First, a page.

They are the heart of local control.
With their elected boards and largely local funding, Tuolumne County’s fire districts are the essence of taxation with representation. Board members and constituents are often friends or neighbors and, at least ideally, trust and communication prevail.
So you can understand why leaders of a few of our districts are skittish about being part of a joint powers agreement aimed at improving fire protection countywide.
“It’s not going to work,” said Charles Wagner, a Mi-Wuk-Sugar-Pine Fire District board member. “It’s going to be a failure from the get go.”
Yes, there are valid questions: Will our districts lose their autonomy? Their independence? Or even their funds — like those which will be raised by a parcel tax approved last year by Mi-Wuk-Sugar Pine District voters?
County Administrator Craig Pedro has promised that existing boards and boundaries would remain intact, minimizing the downside. Cost sharing and a new command structure, however, would be among issues on table. But without the assent of district boards, however, none of it could happen.
The bottom line, however, is that the deterioration of the county’s fire service demands a solution.
District directors and administrators are asked only to join a “working group” set up to look at the proposed fire and first-responder options. No final decisions or full commitments are asked; just open minds, a willingness to listen and and eye on the greater good.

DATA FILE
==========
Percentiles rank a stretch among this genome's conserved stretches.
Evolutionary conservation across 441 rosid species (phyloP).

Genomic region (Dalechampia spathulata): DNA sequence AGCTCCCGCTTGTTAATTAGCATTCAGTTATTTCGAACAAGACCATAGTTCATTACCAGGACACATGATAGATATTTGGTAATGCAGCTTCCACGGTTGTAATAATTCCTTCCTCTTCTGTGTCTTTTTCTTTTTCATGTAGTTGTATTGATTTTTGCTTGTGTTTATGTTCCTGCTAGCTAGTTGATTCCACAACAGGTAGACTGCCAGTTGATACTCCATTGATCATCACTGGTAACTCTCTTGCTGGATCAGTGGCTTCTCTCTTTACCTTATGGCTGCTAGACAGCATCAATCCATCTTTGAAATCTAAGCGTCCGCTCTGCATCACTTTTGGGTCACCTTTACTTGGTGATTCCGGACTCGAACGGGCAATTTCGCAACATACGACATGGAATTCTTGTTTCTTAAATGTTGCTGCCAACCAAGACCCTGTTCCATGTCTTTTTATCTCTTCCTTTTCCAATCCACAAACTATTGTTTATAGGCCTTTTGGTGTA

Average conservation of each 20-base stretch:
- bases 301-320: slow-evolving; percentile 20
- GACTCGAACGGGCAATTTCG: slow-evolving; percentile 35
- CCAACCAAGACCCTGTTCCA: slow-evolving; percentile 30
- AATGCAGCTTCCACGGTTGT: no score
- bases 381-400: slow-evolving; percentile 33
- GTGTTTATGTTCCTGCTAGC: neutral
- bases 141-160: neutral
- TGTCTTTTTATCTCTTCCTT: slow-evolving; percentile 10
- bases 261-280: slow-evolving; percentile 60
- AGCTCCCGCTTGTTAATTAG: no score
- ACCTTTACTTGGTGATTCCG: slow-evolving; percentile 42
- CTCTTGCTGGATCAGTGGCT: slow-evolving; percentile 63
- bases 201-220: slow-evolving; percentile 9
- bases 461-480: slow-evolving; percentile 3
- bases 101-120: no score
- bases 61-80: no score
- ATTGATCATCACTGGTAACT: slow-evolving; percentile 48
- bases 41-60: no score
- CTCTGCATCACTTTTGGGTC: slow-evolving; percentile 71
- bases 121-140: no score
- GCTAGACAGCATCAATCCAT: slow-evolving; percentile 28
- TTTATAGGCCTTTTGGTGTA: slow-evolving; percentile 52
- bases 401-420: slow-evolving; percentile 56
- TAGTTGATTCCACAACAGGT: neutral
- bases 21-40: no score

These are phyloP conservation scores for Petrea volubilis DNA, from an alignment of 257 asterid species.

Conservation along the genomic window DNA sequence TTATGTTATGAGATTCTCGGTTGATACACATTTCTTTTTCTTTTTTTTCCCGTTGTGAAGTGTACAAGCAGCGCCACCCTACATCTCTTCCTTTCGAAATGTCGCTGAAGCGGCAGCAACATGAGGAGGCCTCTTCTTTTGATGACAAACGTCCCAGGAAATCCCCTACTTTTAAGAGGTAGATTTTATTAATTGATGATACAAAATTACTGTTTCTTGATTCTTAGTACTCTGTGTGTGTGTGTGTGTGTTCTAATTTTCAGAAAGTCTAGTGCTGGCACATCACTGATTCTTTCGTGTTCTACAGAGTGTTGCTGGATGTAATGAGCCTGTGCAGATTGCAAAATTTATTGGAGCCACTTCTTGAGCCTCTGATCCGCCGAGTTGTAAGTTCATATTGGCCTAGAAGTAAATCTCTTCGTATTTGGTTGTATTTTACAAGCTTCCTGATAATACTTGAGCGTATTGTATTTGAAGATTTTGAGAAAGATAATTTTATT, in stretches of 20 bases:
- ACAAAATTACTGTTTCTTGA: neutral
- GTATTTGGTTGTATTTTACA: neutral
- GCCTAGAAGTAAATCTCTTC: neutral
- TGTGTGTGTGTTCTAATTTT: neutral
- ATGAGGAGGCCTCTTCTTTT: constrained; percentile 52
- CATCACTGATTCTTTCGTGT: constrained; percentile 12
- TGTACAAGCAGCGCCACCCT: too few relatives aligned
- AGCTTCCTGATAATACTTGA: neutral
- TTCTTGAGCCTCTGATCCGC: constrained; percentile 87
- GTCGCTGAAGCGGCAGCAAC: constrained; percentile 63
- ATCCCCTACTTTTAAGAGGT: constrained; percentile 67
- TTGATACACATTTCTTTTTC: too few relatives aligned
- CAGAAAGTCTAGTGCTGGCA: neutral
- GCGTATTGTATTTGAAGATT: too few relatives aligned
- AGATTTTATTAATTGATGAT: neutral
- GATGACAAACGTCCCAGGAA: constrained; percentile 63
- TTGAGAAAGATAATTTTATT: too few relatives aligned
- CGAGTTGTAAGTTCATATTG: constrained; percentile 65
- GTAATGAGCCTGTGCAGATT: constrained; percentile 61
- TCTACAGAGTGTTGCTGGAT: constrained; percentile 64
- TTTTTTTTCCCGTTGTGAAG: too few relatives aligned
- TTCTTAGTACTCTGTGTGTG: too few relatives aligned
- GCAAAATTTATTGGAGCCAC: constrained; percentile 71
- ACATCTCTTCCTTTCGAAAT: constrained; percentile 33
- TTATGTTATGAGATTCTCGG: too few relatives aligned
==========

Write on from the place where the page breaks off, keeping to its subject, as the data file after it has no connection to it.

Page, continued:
The status quo, even the most charitable of observers will concede, is not good.
Paid staffing is barely enough to keep some stations open. Volunteer counts have plummeted from more than 200 two decades ago to just 74 today, and some all-volunteer stations can answer but a small fraction of the calls they receive.
Due to the somewhat haphazard location of fire and ambulance stations, coverage and response times around the county vary widely. Not only that, but high costs and dropping revenues have created a funding crisis. This year county fire agencies will run a combined deficit of nearly $600,000, a number that will only worsen as time goes on.
“It isn’t working,” understated Tuolumne County Supervisor Dick Pland at Tuesday’s session,
That’s why Pedro held series of meetings over the past year on county’s fire and first responder capabilities. In polls of chiefs and firefighters connected with those meetings, formation of a JPA was voted the most practical solution.
Its upsides are significant: cooperation among districts and departments, consistent training standards and better planning for ambulance and fire station locations to reduce response times.
But the search for a solution, pointed out Supervisor Randy Hanvelt, must be an “all-in game” free of “turf wars” and internal squabbles that could undermine the effort.
Closing the door now, before the working group is formed or holds its first meeting makes no sense. Instead, our districts and departments should look at this the ultimate exercise in mutual aid.
Except this time the mission is more than saving a burning building. If trust and communication indeed do prevail, those districts and departments could build and be part of a stronger and more effective countywide force of firefighters and first responders.